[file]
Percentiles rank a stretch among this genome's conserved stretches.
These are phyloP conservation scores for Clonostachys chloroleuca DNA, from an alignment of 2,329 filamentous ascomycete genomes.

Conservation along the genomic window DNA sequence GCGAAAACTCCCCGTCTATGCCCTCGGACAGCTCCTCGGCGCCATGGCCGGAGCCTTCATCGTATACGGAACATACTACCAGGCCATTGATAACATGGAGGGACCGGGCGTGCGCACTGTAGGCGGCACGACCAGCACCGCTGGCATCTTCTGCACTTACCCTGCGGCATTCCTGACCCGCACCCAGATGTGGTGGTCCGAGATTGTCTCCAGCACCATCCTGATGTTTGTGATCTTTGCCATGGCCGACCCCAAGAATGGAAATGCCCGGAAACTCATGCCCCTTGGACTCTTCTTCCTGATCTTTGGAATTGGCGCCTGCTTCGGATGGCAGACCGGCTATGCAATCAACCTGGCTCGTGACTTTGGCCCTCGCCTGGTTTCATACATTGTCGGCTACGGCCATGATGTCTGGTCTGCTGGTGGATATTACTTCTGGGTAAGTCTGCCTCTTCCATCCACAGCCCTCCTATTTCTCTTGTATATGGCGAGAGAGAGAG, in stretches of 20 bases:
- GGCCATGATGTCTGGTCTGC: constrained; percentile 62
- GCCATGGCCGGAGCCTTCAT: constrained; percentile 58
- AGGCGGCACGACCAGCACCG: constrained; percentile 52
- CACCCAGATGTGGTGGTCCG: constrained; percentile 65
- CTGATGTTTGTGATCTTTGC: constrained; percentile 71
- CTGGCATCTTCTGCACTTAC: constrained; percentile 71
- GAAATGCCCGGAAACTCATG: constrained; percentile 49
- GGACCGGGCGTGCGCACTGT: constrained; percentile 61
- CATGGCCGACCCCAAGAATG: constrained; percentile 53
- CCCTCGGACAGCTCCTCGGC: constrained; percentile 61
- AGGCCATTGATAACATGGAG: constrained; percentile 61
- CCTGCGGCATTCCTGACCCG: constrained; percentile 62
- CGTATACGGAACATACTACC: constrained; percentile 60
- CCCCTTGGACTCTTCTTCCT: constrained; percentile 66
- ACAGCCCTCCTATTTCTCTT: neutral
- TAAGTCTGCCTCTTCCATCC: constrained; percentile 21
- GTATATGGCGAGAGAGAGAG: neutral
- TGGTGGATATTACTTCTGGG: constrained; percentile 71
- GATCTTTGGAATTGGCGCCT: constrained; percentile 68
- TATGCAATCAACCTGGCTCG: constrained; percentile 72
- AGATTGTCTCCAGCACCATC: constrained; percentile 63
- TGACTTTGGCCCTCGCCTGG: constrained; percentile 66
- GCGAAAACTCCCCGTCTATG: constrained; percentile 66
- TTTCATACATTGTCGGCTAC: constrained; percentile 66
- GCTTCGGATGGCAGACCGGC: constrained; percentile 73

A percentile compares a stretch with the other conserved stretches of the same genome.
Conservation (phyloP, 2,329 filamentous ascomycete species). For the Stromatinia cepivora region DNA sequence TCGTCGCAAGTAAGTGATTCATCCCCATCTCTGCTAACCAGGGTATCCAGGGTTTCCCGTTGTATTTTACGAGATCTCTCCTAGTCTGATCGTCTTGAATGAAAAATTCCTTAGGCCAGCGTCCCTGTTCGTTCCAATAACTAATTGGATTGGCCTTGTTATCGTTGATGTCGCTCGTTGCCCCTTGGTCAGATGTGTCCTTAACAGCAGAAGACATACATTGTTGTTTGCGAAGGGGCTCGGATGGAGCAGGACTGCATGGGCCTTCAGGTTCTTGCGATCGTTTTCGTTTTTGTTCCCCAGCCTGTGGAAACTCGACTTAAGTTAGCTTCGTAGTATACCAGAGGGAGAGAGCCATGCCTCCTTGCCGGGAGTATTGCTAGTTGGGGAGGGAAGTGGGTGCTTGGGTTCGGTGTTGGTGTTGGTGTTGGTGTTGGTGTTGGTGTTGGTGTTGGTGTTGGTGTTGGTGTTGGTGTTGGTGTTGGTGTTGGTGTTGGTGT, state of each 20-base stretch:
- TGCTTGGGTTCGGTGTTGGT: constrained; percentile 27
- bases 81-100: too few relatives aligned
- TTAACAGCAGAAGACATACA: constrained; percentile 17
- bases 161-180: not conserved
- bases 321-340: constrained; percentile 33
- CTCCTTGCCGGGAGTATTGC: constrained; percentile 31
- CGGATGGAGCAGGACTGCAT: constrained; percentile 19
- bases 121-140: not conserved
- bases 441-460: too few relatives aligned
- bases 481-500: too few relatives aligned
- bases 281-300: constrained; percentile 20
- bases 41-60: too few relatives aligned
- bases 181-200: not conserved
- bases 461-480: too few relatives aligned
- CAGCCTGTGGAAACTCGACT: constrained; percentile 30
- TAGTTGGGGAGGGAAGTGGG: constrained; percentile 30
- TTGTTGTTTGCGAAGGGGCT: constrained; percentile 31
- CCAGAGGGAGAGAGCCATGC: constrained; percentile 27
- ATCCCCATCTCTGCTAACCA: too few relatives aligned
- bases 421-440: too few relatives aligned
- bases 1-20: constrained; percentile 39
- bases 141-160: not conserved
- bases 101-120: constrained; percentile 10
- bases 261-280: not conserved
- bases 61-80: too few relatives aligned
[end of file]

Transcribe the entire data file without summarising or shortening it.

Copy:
Percentiles rank a stretch among this genome's conserved stretches.
These are phyloP conservation scores for Clonostachys chloroleuca DNA, from an alignment of 2,329 filamentous ascomycete genomes.

Conservation along the genomic window DNA sequence GCGAAAACTCCCCGTCTATGCCCTCGGACAGCTCCTCGGCGCCATGGCCGGAGCCTTCATCGTATACGGAACATACTACCAGGCCATTGATAACATGGAGGGACCGGGCGTGCGCACTGTAGGCGGCACGACCAGCACCGCTGGCATCTTCTGCACTTACCCTGCGGCATTCCTGACCCGCACCCAGATGTGGTGGTCCGAGATTGTCTCCAGCACCATCCTGATGTTTGTGATCTTTGCCATGGCCGACCCCAAGAATGGAAATGCCCGGAAACTCATGCCCCTTGGACTCTTCTTCCTGATCTTTGGAATTGGCGCCTGCTTCGGATGGCAGACCGGCTATGCAATCAACCTGGCTCGTGACTTTGGCCCTCGCCTGGTTTCATACATTGTCGGCTACGGCCATGATGTCTGGTCTGCTGGTGGATATTACTTCTGGGTAAGTCTGCCTCTTCCATCCACAGCCCTCCTATTTCTCTTGTATATGGCGAGAGAGAGAG, in stretches of 20 bases:
- GGCCATGATGTCTGGTCTGC: constrained; percentile 62
- GCCATGGCCGGAGCCTTCAT: constrained; percentile 58
- AGGCGGCACGACCAGCACCG: constrained; percentile 52
- CACCCAGATGTGGTGGTCCG: constrained; percentile 65
- CTGATGTTTGTGATCTTTGC: constrained; percentile 71
- CTGGCATCTTCTGCACTTAC: constrained; percentile 71
- GAAATGCCCGGAAACTCATG: constrained; percentile 49
- GGACCGGGCGTGCGCACTGT: constrained; percentile 61
- CATGGCCGACCCCAAGAATG: constrained; percentile 53
- CCCTCGGACAGCTCCTCGGC: constrained; percentile 61
- AGGCCATTGATAACATGGAG: constrained; percentile 61
- CCTGCGGCATTCCTGACCCG: constrained; percentile 62
- CGTATACGGAACATACTACC: constrained; percentile 60
- CCCCTTGGACTCTTCTTCCT: constrained; percentile 66
- ACAGCCCTCCTATTTCTCTT: neutral
- TAAGTCTGCCTCTTCCATCC: constrained; percentile 21
- GTATATGGCGAGAGAGAGAG: neutral
- TGGTGGATATTACTTCTGGG: constrained; percentile 71
- GATCTTTGGAATTGGCGCCT: constrained; percentile 68
- TATGCAATCAACCTGGCTCG: constrained; percentile 72
- AGATTGTCTCCAGCACCATC: constrained; percentile 63
- TGACTTTGGCCCTCGCCTGG: constrained; percentile 66
- GCGAAAACTCCCCGTCTATG: constrained; percentile 66
- TTTCATACATTGTCGGCTAC: constrained; percentile 66
- GCTTCGGATGGCAGACCGGC: constrained; percentile 73

A percentile compares a stretch with the other conserved stretches of the same genome.
Conservation (phyloP, 2,329 filamentous ascomycete species). For the Stromatinia cepivora region DNA sequence TCGTCGCAAGTAAGTGATTCATCCCCATCTCTGCTAACCAGGGTATCCAGGGTTTCCCGTTGTATTTTACGAGATCTCTCCTAGTCTGATCGTCTTGAATGAAAAATTCCTTAGGCCAGCGTCCCTGTTCGTTCCAATAACTAATTGGATTGGCCTTGTTATCGTTGATGTCGCTCGTTGCCCCTTGGTCAGATGTGTCCTTAACAGCAGAAGACATACATTGTTGTTTGCGAAGGGGCTCGGATGGAGCAGGACTGCATGGGCCTTCAGGTTCTTGCGATCGTTTTCGTTTTTGTTCCCCAGCCTGTGGAAACTCGACTTAAGTTAGCTTCGTAGTATACCAGAGGGAGAGAGCCATGCCTCCTTGCCGGGAGTATTGCTAGTTGGGGAGGGAAGTGGGTGCTTGGGTTCGGTGTTGGTGTTGGTGTTGGTGTTGGTGTTGGTGTTGGTGTTGGTGTTGGTGTTGGTGTTGGTGTTGGTGTTGGTGTTGGTGTTGGTGT, state of each 20-base stretch:
- TGCTTGGGTTCGGTGTTGGT: constrained; percentile 27
- bases 81-100: too few relatives aligned
- TTAACAGCAGAAGACATACA: constrained; percentile 17
- bases 161-180: not conserved
- bases 321-340: constrained; percentile 33
- CTCCTTGCCGGGAGTATTGC: constrained; percentile 31
- CGGATGGAGCAGGACTGCAT: constrained; percentile 19
- bases 121-140: not conserved
- bases 441-460: too few relatives aligned
- bases 481-500: too few relatives aligned
- bases 281-300: constrained; percentile 20
- bases 41-60: too few relatives aligned
- bases 181-200: not conserved
- bases 461-480: too few relatives aligned
- CAGCCTGTGGAAACTCGACT: constrained; percentile 30
- TAGTTGGGGAGGGAAGTGGG: constrained; percentile 30
- TTGTTGTTTGCGAAGGGGCT: constrained; percentile 31
- CCAGAGGGAGAGAGCCATGC: constrained; percentile 27
- ATCCCCATCTCTGCTAACCA: too few relatives aligned
- bases 421-440: too few relatives aligned
- bases 1-20: constrained; percentile 39
- bases 141-160: not conserved
- bases 101-120: constrained; percentile 10
- bases 261-280: not conserved
- bases 61-80: too few relatives aligned